They went to a local venture capital firm called Exponential Investors who helped to arrange several hundred thousand dollars of financing in cooperation with some New York State business development funds.  It was also time for me to decide. My partners encouraged me to come in full time, but I decided that it would be better to go back to Rensselaer and recruit a more experienced CEO for the company.  I felt that I would be able to continue to help with the vision and direction, but that the company would benefit from someone with past experience in creating new ventures.  A new CEO, Jim O’Keefe, was recruited who had just completed another start-up that had been acquired.



The Next Two Rounds: The next few years saw ILINC grow substantially, if not painlessly, and two more rounds of financing in single digit millions brought investments from GeoCapital Investors and the Intel Corporation. 

The multi-million dollar investment from Intel was one of the turning points for ILinc.   Intel had a video card, the ProShare card, that could be inserted into micro-computers to allow one to play live video and do video conferencing. They also partnered with Microsoft to create a software/hardware solution for video-conferencing on networks. They were building servers that would receive the video streams from several computers in a conference setting and then compose that video and send it to all participants.  The problem was the factorial increase in bandwidth as additional computers were added. (Bandwidth scaled as n! or n*(n-1)*(n-2)*(n-3)*(n-4)........).  Thus if one went from two participants in conference to ten, the bandwidth scaled from 2x to 3,628,800x.  This essentially made it impossible to serve more than a few computers in a conference.   The ILinc architecture, which I had developed and Degerhan Usluel implemented and perfected, managed all this video bandwidth by keeping unused video off  the network and introducing concepts now common in all conferencing systems -such as the ability to "Raise a hand" to request attention from the leader and the server. 

Intel heard that ILinc had solved the scaling problem, but perhaps did not believe it fully.   They sent a representative to our office for a confidential demonstration covered by non-disclosure agreements. I asked them how many simultaneous participants they were able to serve and they suggested that it was less than ten. At one point an Intel representative asked me how many simultaneous sites ILinc could link up with video, audio, and screen-sharing.  Since we did not have the resources to equip many sites, we really did not know for certain.  The mathematics told us that we should be able to do a very large number of sites, but we had not done it.  The Intel representative then asked whether we could do more than 50 sites, and I said “sure.”  Under my breath I added –“probably.”  Intel then cobbled together a large number of sites which was less than the 50 but more than 20 and we were asked to do a demonstration.  It worked.   At that point Intel told us that they were willing to invest, but that we had to have a side-by-side venture capital partner that would make a matching investment –which we quickly (but not easily) accomplished.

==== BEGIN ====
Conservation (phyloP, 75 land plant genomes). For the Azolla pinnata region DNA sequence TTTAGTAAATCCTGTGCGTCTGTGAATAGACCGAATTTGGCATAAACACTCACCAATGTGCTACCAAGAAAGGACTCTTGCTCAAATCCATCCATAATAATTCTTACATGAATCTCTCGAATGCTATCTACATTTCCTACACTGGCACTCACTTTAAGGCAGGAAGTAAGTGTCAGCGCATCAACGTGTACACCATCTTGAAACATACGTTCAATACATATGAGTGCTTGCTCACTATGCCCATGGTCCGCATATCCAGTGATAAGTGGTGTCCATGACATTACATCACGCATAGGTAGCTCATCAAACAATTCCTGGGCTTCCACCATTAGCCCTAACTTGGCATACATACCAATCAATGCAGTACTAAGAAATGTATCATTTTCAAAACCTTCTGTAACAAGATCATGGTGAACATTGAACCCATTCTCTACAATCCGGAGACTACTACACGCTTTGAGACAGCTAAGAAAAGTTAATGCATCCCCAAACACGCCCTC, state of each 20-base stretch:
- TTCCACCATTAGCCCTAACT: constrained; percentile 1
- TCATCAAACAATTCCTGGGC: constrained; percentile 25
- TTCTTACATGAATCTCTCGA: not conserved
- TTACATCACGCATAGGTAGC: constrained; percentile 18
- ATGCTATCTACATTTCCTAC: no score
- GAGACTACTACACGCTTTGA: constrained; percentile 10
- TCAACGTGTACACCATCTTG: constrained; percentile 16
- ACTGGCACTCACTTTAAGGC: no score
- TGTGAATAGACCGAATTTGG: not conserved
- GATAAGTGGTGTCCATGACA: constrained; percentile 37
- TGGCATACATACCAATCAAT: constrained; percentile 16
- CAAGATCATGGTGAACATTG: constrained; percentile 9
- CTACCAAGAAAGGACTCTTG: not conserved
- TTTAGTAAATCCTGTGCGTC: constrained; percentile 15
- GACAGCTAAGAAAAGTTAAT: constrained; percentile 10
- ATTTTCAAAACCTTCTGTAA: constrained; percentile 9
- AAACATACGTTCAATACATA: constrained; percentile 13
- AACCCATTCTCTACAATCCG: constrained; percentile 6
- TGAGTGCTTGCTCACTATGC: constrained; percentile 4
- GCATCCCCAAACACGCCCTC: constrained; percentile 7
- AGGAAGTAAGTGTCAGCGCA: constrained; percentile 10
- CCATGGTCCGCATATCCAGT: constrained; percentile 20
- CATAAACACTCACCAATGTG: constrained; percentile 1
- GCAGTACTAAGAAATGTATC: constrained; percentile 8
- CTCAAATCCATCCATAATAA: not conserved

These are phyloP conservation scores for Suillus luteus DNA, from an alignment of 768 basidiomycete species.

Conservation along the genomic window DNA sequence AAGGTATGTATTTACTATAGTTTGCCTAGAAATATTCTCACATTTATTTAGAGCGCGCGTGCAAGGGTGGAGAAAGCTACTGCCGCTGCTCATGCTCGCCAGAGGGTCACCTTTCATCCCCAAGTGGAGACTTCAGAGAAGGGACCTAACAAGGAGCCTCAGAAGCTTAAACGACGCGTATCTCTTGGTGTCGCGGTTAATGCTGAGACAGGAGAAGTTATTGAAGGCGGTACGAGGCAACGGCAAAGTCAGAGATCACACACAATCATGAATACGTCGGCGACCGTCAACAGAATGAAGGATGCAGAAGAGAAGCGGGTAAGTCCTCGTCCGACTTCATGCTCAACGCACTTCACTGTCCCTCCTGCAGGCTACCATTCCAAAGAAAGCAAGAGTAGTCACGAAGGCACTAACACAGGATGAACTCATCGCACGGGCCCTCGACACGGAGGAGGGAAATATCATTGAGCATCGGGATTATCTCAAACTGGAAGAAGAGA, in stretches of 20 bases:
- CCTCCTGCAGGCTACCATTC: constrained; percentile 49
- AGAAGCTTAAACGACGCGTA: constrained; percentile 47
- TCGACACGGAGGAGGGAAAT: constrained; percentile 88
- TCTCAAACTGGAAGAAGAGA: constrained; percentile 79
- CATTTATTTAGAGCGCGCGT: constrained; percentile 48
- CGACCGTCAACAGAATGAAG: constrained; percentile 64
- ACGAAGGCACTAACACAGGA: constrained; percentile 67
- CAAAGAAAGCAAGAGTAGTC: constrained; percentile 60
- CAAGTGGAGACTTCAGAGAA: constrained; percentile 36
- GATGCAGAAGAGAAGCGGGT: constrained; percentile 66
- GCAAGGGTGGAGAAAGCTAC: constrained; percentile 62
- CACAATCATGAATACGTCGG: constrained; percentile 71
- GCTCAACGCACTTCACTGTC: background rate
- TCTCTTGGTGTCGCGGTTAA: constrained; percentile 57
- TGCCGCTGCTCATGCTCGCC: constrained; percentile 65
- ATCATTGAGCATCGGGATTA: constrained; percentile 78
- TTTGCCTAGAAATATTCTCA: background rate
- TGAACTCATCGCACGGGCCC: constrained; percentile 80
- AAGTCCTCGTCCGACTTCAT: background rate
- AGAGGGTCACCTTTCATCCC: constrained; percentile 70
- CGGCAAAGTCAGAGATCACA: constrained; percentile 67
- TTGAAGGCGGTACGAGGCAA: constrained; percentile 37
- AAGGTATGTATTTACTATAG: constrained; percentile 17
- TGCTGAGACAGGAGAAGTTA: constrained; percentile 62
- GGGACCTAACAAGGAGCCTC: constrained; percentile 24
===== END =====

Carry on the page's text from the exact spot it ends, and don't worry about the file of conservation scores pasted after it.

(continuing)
We were also invited to develop a presentation for then CEO, Andy Grove, to do at a major software conference.  According to many of my friends, Andy Grove was even more difficult and demanding to work with than Steve Jobs.  Having worked with Jobs earlier in my career, I knew this was a high bar.  They asked that I fly out to Santa Clara and meet with Grove to do a demonstration and answer his questions.  I took the trip with some trepidation, but also knowing that the investment was already a done deal.  His staff set me up in a demonstration room in which we had several computer simulating multiple remote locations.  I was told that “Dr. Grove will come in at 11:15 am and then you will do the demonstration for precisely 15 minutes.  At 11:30 he will begin to ask you questions.  At 11:45 he will promptly depart for another meeting.”  They sternly instructed me not to depart from the script and not to engage in small talk.  The instructions were consistent with everything I expected.